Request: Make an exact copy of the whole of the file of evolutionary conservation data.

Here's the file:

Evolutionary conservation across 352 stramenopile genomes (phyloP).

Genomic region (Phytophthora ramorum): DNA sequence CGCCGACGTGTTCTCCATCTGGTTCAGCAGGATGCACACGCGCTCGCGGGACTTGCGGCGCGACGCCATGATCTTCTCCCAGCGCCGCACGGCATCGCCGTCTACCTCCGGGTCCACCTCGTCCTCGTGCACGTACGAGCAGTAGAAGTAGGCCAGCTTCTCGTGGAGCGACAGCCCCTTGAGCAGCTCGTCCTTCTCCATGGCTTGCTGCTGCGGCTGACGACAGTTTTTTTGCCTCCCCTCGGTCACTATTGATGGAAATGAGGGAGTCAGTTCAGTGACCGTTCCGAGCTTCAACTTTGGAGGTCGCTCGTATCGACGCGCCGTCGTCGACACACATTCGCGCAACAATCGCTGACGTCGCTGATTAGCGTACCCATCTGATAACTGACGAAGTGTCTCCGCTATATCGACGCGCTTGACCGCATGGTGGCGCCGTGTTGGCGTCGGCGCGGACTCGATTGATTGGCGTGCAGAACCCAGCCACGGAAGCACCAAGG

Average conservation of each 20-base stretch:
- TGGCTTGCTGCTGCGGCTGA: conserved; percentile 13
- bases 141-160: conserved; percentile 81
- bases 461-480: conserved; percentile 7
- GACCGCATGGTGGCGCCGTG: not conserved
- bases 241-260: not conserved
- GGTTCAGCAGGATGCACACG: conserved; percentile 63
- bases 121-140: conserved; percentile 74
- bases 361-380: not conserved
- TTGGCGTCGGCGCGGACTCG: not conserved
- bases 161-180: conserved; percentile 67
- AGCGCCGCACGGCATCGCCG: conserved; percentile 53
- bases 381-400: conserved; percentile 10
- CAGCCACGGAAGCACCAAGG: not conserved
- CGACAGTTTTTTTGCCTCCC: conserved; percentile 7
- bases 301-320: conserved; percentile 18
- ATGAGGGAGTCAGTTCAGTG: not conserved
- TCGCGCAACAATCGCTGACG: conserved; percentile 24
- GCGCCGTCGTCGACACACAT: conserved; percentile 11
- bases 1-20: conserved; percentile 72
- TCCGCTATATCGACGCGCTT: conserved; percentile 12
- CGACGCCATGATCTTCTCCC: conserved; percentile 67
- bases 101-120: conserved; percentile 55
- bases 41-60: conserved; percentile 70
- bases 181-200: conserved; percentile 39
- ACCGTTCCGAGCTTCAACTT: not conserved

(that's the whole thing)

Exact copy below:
Evolutionary conservation across 352 stramenopile genomes (phyloP).

Genomic region (Phytophthora ramorum): DNA sequence CGCCGACGTGTTCTCCATCTGGTTCAGCAGGATGCACACGCGCTCGCGGGACTTGCGGCGCGACGCCATGATCTTCTCCCAGCGCCGCACGGCATCGCCGTCTACCTCCGGGTCCACCTCGTCCTCGTGCACGTACGAGCAGTAGAAGTAGGCCAGCTTCTCGTGGAGCGACAGCCCCTTGAGCAGCTCGTCCTTCTCCATGGCTTGCTGCTGCGGCTGACGACAGTTTTTTTGCCTCCCCTCGGTCACTATTGATGGAAATGAGGGAGTCAGTTCAGTGACCGTTCCGAGCTTCAACTTTGGAGGTCGCTCGTATCGACGCGCCGTCGTCGACACACATTCGCGCAACAATCGCTGACGTCGCTGATTAGCGTACCCATCTGATAACTGACGAAGTGTCTCCGCTATATCGACGCGCTTGACCGCATGGTGGCGCCGTGTTGGCGTCGGCGCGGACTCGATTGATTGGCGTGCAGAACCCAGCCACGGAAGCACCAAGG

Average conservation of each 20-base stretch:
- TGGCTTGCTGCTGCGGCTGA: conserved; percentile 13
- bases 141-160: conserved; percentile 81
- bases 461-480: conserved; percentile 7
- GACCGCATGGTGGCGCCGTG: not conserved
- bases 241-260: not conserved
- GGTTCAGCAGGATGCACACG: conserved; percentile 63
- bases 121-140: conserved; percentile 74
- bases 361-380: not conserved
- TTGGCGTCGGCGCGGACTCG: not conserved
- bases 161-180: conserved; percentile 67
- AGCGCCGCACGGCATCGCCG: conserved; percentile 53
- bases 381-400: conserved; percentile 10
- CAGCCACGGAAGCACCAAGG: not conserved
- CGACAGTTTTTTTGCCTCCC: conserved; percentile 7
- bases 301-320: conserved; percentile 18
- ATGAGGGAGTCAGTTCAGTG: not conserved
- TCGCGCAACAATCGCTGACG: conserved; percentile 24
- GCGCCGTCGTCGACACACAT: conserved; percentile 11
- bases 1-20: conserved; percentile 72
- TCCGCTATATCGACGCGCTT: conserved; percentile 12
- CGACGCCATGATCTTCTCCC: conserved; percentile 67
- bases 101-120: conserved; percentile 55
- bases 41-60: conserved; percentile 70
- bases 181-200: conserved; percentile 39
- ACCGTTCCGAGCTTCAACTT: not conserved